- It is meted out to the woman to coerce her or any person related to her to meet any unlawful demand for property or valuable security.
- It is inflicted because of the reason of the failure of the woman or any person interested in her to meet such demand.
However, no certain acts can be stated with precision to be a part of cruel conduct. Whether a certain act is cruel or not will depend upon a variety of factors such as the sensitivity of the victim concerned, social level, the educational level, the economic situation of the parties, etc. The fact of cruelty has to be ascertained on the basis of facts and circumstances of each case[vi].
However, there must be a presence of an intention or mens rea on the part of the husband or the relative to inflict cruelty. Where there is no intention on the part of the husband to injure the wife, it will not amount to cruelty[vii].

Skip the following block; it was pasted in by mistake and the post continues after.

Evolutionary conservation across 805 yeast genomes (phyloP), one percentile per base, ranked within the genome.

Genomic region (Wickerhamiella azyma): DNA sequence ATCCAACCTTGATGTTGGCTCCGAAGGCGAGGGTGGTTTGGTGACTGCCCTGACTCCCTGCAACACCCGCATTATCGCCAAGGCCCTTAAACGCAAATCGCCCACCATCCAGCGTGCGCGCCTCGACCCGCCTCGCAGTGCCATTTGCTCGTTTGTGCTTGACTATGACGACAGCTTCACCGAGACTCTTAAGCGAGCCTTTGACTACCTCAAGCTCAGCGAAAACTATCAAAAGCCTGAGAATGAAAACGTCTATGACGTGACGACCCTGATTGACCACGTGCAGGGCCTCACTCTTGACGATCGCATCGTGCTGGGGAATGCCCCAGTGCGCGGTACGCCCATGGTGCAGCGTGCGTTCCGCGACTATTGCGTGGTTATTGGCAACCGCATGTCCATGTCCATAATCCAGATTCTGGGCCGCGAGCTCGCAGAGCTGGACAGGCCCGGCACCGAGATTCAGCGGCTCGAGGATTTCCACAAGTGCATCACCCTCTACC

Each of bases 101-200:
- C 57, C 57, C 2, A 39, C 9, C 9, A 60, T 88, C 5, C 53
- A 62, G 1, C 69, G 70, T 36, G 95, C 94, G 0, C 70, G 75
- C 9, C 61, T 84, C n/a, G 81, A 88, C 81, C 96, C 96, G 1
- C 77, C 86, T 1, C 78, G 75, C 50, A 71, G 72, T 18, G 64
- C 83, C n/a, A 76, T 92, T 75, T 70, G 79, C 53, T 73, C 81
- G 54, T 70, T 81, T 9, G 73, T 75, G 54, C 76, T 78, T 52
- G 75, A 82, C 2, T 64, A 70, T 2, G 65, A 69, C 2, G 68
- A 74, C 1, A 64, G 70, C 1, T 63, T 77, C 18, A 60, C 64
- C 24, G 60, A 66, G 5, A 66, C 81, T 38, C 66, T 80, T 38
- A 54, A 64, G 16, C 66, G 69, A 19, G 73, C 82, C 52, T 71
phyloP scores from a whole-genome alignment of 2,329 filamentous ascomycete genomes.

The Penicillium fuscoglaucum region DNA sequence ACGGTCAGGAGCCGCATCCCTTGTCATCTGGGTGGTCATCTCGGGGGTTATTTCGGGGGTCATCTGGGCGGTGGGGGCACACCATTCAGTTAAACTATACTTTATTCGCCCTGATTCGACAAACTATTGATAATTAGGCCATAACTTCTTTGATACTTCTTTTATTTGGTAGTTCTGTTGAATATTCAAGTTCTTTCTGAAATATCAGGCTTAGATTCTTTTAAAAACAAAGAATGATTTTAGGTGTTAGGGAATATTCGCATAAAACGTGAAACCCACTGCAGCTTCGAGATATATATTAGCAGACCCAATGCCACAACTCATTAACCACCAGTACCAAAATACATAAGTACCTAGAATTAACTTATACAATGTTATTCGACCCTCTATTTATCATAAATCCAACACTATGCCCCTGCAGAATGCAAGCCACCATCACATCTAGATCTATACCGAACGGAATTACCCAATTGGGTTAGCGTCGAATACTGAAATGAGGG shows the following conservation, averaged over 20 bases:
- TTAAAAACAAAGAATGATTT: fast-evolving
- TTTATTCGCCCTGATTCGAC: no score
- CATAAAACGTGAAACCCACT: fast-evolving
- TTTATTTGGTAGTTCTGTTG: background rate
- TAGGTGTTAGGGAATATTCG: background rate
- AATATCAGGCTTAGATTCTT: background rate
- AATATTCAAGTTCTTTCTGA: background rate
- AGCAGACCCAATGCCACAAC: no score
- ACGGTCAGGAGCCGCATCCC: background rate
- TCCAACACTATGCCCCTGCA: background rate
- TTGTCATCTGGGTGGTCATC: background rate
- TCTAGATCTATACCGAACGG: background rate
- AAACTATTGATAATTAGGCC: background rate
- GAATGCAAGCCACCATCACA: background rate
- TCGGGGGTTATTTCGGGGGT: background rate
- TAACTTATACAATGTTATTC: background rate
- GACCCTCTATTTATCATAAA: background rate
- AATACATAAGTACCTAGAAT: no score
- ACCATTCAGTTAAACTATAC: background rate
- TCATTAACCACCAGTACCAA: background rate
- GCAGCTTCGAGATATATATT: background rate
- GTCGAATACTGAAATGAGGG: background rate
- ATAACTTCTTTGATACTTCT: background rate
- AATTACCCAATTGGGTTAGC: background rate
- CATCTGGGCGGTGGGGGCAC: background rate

Independent witness to prove Cruelty
As has been stated above, the cruel treatment or the harassment to the wife by the husband or his relatives is usually meted out within the confines of the home. Even the victim or the aggressor do not discuss it with anyone and try to sort out the matter on their own. The matter may not be even in the knowledge of the neighbours or friends of the victim. There might also not be any marks of physical abuse as the cruelty meted out to the woman may be mental cruelty. Therefore, the complaint of the victim cannot be disposed of because of her inability to adduce independent witnesses[viii].
Knowledge of the exact Date and Time